A strategy has been launched aimed at enhancing the role of athletes in the Olympic Movement decision-making process, it was announced here today.
The five-year strategy is being overseen by the International Olympic Committee's (IOC) Athletes' Commission.
Entitled, "All In for Athletes and the Olympic Movement", it is based upon four pillars aimed at strengthening the athletes’ voice.
Empowering athlete participation in Olympic Movement decision-making processes and supporting athlete development have been stressed as two of the main objectives.
Promoting the value of athlete involvement and ensuring the viewpoint of athletes is represented among all Olympic Movement stakeholders have also been targeted.
"This is a defining moment for the IOC Athletes' Commission, and I am thrilled to be launching a bold new strategy on behalf of my fellow athletes and members," Angela Ruggiero, chair of the IOC Athletes' Commission, said
"This has resulted from months of collective efforts with athletes throughout the Olympic Movement and it now defines the direction that will lead our work over the next five years.
"We believe our strategy is inclusive.
"We are ready to continue this important consultation and collaboration to engage with all athletes across the world to ensure we understand their perspective, and in turn, can engage with the entire Olympic Movement to make sure their voice is part of the decision-making process.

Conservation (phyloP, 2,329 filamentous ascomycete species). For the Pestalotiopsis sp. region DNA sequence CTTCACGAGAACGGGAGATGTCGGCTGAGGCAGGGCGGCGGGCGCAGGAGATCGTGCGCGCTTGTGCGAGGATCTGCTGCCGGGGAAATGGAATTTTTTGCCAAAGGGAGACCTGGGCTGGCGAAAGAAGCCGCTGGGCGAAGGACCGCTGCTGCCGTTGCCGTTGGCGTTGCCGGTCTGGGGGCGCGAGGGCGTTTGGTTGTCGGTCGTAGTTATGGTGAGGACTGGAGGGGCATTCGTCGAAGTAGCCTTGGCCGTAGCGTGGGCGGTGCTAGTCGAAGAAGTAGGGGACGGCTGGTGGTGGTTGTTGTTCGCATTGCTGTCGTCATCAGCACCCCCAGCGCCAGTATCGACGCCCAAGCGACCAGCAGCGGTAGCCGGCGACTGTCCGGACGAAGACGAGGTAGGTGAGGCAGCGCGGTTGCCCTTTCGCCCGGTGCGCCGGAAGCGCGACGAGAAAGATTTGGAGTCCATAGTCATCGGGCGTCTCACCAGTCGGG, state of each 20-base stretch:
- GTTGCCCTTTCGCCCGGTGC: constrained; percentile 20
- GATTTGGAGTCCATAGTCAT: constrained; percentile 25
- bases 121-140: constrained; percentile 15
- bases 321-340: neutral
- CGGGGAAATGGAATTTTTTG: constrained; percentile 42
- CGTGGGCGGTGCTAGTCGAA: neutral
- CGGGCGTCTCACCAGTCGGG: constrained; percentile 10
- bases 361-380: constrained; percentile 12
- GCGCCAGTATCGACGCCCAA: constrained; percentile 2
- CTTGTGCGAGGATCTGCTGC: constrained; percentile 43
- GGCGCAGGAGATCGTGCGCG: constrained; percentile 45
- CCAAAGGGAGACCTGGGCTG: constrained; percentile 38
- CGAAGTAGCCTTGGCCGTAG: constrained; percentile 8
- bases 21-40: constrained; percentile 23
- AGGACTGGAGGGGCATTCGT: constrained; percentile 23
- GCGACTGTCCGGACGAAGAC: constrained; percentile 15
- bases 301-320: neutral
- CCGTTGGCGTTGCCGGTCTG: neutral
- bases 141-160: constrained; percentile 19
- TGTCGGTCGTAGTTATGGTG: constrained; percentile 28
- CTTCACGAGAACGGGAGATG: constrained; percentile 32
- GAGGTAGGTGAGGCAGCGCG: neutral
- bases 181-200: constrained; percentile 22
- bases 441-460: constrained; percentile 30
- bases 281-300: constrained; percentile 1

"To do this, we must be 'All In' and all stakeholders must be part of this."
The strategy follows after a 10-month consultation process with athletes and stakeholders.
The process involved athletes' commission members from continental associations and International Federations, IOC leadership and other stakeholders within the Olympic Movement.
The process was led by James Tomkins, Australia's three-time Olympic gold medallist, who is now a member of the IOC Athletes' Commission.
It is hoped the strategy will support athletes to succeed in their sporting and non-sporting careers, as well as create an effective global athletes' commission network.
The strategy will be subject of discussion at the International Athletes' Forum from November 11 to 13 in Lausanne.
Ruggiero also revealed a charter of athletes' rights and responsibilities is set to be created over the coming months.
It is claimed the charter will be for all athletes, both Olympic and non-Olympic, and will address various topics including integrity and clean sport, sports competition, governance and career transition.
The Commission promised it will include direct engagement with athletes and various other organisations, including World Anti-Doping Agency, the Association of National Olympic Committees and International Federations.
Ruggiero also revealed that the IOC has strengthened its support to athletes, through programmes their Athlete Career Programme and the Athlete Learning Gateway.
The strategy can be found by clicking here.